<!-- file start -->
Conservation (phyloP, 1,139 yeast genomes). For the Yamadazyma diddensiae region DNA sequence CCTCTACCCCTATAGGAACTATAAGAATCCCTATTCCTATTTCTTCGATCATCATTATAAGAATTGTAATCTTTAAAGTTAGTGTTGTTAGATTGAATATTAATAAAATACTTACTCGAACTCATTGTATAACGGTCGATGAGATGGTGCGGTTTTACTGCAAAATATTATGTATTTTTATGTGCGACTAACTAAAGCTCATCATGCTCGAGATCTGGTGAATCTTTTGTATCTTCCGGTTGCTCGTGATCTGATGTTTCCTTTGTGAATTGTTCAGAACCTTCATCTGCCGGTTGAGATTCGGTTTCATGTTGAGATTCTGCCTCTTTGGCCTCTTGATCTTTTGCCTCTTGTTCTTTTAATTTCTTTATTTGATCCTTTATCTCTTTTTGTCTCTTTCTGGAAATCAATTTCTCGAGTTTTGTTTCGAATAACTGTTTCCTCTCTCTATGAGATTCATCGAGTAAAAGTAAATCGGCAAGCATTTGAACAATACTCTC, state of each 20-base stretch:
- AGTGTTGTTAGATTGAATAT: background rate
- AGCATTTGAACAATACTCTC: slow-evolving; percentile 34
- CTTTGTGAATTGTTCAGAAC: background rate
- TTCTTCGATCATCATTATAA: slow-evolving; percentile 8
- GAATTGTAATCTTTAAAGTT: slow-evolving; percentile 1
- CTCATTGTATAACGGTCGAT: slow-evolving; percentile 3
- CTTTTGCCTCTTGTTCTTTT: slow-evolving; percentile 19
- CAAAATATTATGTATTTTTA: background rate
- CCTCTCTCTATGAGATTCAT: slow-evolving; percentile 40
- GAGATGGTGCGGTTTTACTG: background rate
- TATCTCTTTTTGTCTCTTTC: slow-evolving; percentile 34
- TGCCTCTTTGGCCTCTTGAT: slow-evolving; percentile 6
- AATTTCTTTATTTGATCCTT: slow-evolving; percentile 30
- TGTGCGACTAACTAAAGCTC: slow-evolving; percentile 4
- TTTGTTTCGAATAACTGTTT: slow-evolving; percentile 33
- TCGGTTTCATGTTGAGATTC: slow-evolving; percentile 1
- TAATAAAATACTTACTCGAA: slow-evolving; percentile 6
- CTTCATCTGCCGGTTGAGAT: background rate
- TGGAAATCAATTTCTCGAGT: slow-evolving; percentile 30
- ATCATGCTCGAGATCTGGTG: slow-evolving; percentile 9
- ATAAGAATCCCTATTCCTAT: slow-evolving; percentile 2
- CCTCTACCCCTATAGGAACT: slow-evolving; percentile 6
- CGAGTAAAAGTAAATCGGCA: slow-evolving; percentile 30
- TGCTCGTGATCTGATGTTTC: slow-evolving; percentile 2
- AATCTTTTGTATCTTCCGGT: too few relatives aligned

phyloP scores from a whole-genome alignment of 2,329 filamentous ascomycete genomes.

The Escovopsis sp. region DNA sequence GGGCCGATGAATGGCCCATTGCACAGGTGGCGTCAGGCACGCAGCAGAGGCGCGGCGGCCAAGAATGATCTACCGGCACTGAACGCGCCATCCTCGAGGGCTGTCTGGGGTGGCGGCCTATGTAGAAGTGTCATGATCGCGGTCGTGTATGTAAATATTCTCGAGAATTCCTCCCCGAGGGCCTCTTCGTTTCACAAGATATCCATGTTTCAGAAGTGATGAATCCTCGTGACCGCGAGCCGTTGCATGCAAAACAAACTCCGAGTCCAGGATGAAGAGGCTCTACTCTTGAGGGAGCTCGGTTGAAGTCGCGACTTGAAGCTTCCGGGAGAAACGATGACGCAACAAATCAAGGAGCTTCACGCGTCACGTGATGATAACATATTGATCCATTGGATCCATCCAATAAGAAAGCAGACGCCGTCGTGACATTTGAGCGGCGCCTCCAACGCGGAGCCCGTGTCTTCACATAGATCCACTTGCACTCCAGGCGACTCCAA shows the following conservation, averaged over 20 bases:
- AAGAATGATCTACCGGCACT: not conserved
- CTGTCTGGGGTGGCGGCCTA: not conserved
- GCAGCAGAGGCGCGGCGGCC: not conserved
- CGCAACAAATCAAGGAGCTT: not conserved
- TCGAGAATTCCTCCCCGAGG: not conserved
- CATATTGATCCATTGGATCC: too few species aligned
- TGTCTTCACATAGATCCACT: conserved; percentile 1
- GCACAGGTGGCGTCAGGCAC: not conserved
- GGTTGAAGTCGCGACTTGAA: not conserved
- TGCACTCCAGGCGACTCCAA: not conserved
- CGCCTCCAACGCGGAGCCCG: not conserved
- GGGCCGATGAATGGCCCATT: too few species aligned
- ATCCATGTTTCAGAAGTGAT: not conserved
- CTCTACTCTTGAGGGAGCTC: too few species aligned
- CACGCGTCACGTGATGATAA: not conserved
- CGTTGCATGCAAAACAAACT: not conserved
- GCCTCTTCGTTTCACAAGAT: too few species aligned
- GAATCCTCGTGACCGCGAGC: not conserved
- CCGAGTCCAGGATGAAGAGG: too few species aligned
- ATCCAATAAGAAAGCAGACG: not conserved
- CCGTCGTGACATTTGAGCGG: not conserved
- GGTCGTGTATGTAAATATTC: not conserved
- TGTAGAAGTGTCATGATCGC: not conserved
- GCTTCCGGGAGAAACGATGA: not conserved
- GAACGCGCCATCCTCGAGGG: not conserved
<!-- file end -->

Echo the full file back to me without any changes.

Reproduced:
Conservation (phyloP, 1,139 yeast genomes). For the Yamadazyma diddensiae region DNA sequence CCTCTACCCCTATAGGAACTATAAGAATCCCTATTCCTATTTCTTCGATCATCATTATAAGAATTGTAATCTTTAAAGTTAGTGTTGTTAGATTGAATATTAATAAAATACTTACTCGAACTCATTGTATAACGGTCGATGAGATGGTGCGGTTTTACTGCAAAATATTATGTATTTTTATGTGCGACTAACTAAAGCTCATCATGCTCGAGATCTGGTGAATCTTTTGTATCTTCCGGTTGCTCGTGATCTGATGTTTCCTTTGTGAATTGTTCAGAACCTTCATCTGCCGGTTGAGATTCGGTTTCATGTTGAGATTCTGCCTCTTTGGCCTCTTGATCTTTTGCCTCTTGTTCTTTTAATTTCTTTATTTGATCCTTTATCTCTTTTTGTCTCTTTCTGGAAATCAATTTCTCGAGTTTTGTTTCGAATAACTGTTTCCTCTCTCTATGAGATTCATCGAGTAAAAGTAAATCGGCAAGCATTTGAACAATACTCTC, state of each 20-base stretch:
- AGTGTTGTTAGATTGAATAT: background rate
- AGCATTTGAACAATACTCTC: slow-evolving; percentile 34
- CTTTGTGAATTGTTCAGAAC: background rate
- TTCTTCGATCATCATTATAA: slow-evolving; percentile 8
- GAATTGTAATCTTTAAAGTT: slow-evolving; percentile 1
- CTCATTGTATAACGGTCGAT: slow-evolving; percentile 3
- CTTTTGCCTCTTGTTCTTTT: slow-evolving; percentile 19
- CAAAATATTATGTATTTTTA: background rate
- CCTCTCTCTATGAGATTCAT: slow-evolving; percentile 40
- GAGATGGTGCGGTTTTACTG: background rate
- TATCTCTTTTTGTCTCTTTC: slow-evolving; percentile 34
- TGCCTCTTTGGCCTCTTGAT: slow-evolving; percentile 6
- AATTTCTTTATTTGATCCTT: slow-evolving; percentile 30
- TGTGCGACTAACTAAAGCTC: slow-evolving; percentile 4
- TTTGTTTCGAATAACTGTTT: slow-evolving; percentile 33
- TCGGTTTCATGTTGAGATTC: slow-evolving; percentile 1
- TAATAAAATACTTACTCGAA: slow-evolving; percentile 6
- CTTCATCTGCCGGTTGAGAT: background rate
- TGGAAATCAATTTCTCGAGT: slow-evolving; percentile 30
- ATCATGCTCGAGATCTGGTG: slow-evolving; percentile 9
- ATAAGAATCCCTATTCCTAT: slow-evolving; percentile 2
- CCTCTACCCCTATAGGAACT: slow-evolving; percentile 6
- CGAGTAAAAGTAAATCGGCA: slow-evolving; percentile 30
- TGCTCGTGATCTGATGTTTC: slow-evolving; percentile 2
- AATCTTTTGTATCTTCCGGT: too few relatives aligned

phyloP scores from a whole-genome alignment of 2,329 filamentous ascomycete genomes.

The Escovopsis sp. region DNA sequence GGGCCGATGAATGGCCCATTGCACAGGTGGCGTCAGGCACGCAGCAGAGGCGCGGCGGCCAAGAATGATCTACCGGCACTGAACGCGCCATCCTCGAGGGCTGTCTGGGGTGGCGGCCTATGTAGAAGTGTCATGATCGCGGTCGTGTATGTAAATATTCTCGAGAATTCCTCCCCGAGGGCCTCTTCGTTTCACAAGATATCCATGTTTCAGAAGTGATGAATCCTCGTGACCGCGAGCCGTTGCATGCAAAACAAACTCCGAGTCCAGGATGAAGAGGCTCTACTCTTGAGGGAGCTCGGTTGAAGTCGCGACTTGAAGCTTCCGGGAGAAACGATGACGCAACAAATCAAGGAGCTTCACGCGTCACGTGATGATAACATATTGATCCATTGGATCCATCCAATAAGAAAGCAGACGCCGTCGTGACATTTGAGCGGCGCCTCCAACGCGGAGCCCGTGTCTTCACATAGATCCACTTGCACTCCAGGCGACTCCAA shows the following conservation, averaged over 20 bases:
- AAGAATGATCTACCGGCACT: not conserved
- CTGTCTGGGGTGGCGGCCTA: not conserved
- GCAGCAGAGGCGCGGCGGCC: not conserved
- CGCAACAAATCAAGGAGCTT: not conserved
- TCGAGAATTCCTCCCCGAGG: not conserved
- CATATTGATCCATTGGATCC: too few species aligned
- TGTCTTCACATAGATCCACT: conserved; percentile 1
- GCACAGGTGGCGTCAGGCAC: not conserved
- GGTTGAAGTCGCGACTTGAA: not conserved
- TGCACTCCAGGCGACTCCAA: not conserved
- CGCCTCCAACGCGGAGCCCG: not conserved
- GGGCCGATGAATGGCCCATT: too few species aligned
- ATCCATGTTTCAGAAGTGAT: not conserved
- CTCTACTCTTGAGGGAGCTC: too few species aligned
- CACGCGTCACGTGATGATAA: not conserved
- CGTTGCATGCAAAACAAACT: not conserved
- GCCTCTTCGTTTCACAAGAT: too few species aligned
- GAATCCTCGTGACCGCGAGC: not conserved
- CCGAGTCCAGGATGAAGAGG: too few species aligned
- ATCCAATAAGAAAGCAGACG: not conserved
- CCGTCGTGACATTTGAGCGG: not conserved
- GGTCGTGTATGTAAATATTC: not conserved
- TGTAGAAGTGTCATGATCGC: not conserved
- GCTTCCGGGAGAAACGATGA: not conserved
- GAACGCGCCATCCTCGAGGG: not conserved